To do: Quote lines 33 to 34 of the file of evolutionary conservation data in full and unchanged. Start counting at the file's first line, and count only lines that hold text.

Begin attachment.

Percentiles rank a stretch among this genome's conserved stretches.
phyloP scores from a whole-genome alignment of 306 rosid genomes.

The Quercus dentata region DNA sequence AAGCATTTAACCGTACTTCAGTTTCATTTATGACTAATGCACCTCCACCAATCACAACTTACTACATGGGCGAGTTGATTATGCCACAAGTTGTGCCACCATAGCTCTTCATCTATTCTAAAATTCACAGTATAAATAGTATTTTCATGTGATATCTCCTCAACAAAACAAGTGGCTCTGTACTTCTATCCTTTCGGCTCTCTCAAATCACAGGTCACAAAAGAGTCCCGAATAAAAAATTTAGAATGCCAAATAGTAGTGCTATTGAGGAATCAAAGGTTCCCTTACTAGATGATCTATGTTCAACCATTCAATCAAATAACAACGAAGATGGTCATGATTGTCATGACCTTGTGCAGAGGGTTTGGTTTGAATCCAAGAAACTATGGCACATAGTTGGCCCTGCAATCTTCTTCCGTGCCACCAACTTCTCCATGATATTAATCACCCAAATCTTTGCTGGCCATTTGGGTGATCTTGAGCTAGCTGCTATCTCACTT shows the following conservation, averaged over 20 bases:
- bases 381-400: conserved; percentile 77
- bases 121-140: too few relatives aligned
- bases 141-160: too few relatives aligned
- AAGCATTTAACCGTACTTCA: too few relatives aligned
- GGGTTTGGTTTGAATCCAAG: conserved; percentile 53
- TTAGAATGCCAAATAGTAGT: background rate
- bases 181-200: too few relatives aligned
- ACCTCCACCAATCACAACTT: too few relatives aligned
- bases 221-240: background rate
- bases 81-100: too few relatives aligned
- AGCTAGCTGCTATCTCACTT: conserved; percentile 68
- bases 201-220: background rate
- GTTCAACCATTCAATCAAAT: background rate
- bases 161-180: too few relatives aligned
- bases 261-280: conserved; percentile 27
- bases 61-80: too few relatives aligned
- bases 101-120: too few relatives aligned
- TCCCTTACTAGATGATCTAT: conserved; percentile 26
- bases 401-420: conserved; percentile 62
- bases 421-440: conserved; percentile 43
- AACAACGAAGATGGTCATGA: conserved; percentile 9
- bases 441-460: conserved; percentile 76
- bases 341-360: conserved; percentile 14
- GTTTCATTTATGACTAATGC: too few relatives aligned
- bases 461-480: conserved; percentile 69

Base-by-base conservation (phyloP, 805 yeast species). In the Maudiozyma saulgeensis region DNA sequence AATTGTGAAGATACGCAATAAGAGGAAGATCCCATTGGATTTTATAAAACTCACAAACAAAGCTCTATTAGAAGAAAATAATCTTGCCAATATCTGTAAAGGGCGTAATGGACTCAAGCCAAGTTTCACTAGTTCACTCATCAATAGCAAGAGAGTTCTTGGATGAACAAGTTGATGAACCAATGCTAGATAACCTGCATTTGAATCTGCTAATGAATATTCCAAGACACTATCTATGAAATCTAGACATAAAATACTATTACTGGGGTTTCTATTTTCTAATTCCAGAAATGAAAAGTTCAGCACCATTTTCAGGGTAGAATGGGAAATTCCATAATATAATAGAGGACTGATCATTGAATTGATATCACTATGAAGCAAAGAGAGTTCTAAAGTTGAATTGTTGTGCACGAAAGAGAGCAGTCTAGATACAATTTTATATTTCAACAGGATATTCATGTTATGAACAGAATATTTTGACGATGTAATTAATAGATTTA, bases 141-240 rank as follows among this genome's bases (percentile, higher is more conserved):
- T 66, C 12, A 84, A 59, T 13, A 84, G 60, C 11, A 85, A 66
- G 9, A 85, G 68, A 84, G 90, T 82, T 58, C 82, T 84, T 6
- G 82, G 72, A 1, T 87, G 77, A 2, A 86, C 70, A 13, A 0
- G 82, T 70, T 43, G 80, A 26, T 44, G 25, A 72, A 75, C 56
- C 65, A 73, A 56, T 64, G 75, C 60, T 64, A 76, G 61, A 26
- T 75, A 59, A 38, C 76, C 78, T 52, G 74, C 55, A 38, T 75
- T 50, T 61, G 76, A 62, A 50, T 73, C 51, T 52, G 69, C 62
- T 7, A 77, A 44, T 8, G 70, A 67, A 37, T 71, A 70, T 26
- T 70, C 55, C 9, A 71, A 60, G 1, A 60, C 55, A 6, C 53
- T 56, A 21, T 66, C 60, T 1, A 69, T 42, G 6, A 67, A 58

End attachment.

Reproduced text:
- G 82, T 70, T 43, G 80, A 26, T 44, G 25, A 72, A 75, C 56
- C 65, A 73, A 56, T 64, G 75, C 60, T 64, A 76, G 61, A 26